Neal: [00:44:28] My two big pain points are something that I can do nothing about. So the first pain point is that unemployment in the US has fallen to the point that cost of labor is extremely high and even at high cost, labor is not available. That makes all of my projects, whether they’re value-add or new construction, very difficult to pencil out. The second problem is related to the first one. Real estate has become so expensive over the last four to five years that people like me are wondering whether we should be buying something or just selling everything we have, right? That’s a question I ask myself every day. And I don’t really have a good answer. So I’m becoming more and more cautious about buying. I’m also telling my investors “Look you can choose to sit on the sidelines. Obviously you make no money that way and you’re losing to inflation. Or you can work with me. I’m taking less and less risk as I go which means that I’m making less and less money for you, but it’s still you know, 10 times what you’re going to make by putting your money in the bank, or 20 times what you’re going to make by putting your money in the bank.” So far, people seem to understand that and so I’m continuing forwards but I’m just one inch away from wishing for a recession so that we get some balance in this market.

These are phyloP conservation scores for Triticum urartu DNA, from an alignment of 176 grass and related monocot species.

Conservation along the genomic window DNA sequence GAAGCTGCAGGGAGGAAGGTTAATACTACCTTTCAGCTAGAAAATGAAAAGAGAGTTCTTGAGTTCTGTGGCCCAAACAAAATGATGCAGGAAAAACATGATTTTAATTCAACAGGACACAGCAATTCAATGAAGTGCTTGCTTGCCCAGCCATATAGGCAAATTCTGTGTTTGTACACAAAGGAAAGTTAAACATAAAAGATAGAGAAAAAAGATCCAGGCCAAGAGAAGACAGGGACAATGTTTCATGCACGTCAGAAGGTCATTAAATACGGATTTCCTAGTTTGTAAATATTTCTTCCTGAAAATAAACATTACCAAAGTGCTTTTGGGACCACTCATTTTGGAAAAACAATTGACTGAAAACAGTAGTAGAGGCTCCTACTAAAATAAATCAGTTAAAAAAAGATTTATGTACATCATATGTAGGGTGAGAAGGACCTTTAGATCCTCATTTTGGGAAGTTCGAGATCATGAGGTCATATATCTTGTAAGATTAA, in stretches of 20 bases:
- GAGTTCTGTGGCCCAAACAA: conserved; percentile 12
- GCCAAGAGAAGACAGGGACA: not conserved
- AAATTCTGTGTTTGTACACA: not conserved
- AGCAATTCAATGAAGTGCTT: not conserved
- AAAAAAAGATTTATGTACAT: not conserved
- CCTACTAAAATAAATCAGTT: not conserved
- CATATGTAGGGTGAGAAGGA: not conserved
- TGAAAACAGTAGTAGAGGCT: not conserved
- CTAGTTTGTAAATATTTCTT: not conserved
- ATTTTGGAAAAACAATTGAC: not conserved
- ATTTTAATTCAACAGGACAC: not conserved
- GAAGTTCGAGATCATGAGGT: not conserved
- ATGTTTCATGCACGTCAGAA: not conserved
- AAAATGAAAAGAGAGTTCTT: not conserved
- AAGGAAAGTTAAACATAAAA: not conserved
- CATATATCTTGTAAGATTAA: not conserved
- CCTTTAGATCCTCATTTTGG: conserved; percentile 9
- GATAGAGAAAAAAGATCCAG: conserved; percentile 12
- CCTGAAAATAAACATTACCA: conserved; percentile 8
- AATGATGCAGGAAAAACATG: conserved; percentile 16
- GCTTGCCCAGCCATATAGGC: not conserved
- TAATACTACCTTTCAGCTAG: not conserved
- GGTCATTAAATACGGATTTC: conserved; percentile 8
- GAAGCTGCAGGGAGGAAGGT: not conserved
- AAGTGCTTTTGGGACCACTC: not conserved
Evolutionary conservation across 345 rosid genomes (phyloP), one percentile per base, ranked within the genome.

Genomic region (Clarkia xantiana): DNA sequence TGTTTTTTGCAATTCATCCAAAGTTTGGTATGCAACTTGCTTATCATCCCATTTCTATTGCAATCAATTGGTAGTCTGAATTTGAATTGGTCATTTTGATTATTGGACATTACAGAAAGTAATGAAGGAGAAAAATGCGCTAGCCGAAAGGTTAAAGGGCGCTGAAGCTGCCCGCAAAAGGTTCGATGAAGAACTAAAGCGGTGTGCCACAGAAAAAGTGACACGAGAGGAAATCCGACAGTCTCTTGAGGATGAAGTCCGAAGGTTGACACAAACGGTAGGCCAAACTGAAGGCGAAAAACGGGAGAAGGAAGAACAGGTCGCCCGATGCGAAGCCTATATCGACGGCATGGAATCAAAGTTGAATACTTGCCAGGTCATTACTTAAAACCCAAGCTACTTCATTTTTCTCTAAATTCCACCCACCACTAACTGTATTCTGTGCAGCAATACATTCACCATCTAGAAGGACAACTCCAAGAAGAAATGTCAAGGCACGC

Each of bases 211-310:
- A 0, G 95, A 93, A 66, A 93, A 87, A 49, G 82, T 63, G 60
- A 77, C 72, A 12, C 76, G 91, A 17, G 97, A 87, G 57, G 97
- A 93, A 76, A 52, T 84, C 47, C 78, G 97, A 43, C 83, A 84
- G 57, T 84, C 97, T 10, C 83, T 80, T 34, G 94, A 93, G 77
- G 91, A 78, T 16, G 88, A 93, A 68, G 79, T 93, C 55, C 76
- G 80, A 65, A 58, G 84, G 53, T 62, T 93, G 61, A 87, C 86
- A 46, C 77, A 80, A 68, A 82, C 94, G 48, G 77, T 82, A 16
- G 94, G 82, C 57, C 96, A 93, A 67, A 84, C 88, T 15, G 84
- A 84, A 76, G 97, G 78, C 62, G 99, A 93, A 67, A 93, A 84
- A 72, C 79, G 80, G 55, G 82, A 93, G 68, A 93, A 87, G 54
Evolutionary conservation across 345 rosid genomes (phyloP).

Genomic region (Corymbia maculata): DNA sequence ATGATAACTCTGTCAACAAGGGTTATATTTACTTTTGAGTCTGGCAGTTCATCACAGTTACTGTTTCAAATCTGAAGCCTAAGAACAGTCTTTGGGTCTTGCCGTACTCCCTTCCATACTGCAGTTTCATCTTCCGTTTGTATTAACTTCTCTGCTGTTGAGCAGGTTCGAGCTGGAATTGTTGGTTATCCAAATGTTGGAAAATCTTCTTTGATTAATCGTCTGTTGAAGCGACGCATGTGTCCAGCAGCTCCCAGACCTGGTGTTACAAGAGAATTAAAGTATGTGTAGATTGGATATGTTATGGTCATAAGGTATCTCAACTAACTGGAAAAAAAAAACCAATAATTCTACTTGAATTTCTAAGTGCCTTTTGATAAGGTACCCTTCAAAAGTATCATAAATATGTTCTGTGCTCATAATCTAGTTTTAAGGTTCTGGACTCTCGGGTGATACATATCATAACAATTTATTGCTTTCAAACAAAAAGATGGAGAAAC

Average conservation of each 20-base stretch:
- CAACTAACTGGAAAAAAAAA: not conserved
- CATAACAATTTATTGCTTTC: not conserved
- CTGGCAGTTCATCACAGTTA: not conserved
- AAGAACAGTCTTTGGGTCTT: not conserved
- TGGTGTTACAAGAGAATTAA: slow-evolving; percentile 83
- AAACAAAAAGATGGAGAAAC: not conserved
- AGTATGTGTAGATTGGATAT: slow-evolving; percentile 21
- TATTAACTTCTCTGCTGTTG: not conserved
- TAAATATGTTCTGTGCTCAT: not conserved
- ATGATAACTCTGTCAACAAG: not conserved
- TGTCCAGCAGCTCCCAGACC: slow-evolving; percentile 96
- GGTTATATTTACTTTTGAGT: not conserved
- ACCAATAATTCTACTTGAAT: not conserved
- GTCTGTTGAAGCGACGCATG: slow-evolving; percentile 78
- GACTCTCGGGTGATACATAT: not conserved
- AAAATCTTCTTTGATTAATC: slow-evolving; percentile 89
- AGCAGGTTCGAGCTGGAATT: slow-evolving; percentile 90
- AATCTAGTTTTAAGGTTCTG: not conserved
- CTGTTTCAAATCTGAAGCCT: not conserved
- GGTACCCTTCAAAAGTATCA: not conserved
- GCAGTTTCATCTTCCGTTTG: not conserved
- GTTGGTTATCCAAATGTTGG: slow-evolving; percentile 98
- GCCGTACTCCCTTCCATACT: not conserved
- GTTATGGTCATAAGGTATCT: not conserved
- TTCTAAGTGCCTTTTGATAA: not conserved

Sean: [00:45:42] I think the same mentality is felt throughout a lot of the people I talked to. Market is very high; scary, scary times. Sometimes you don’t know should we go or not?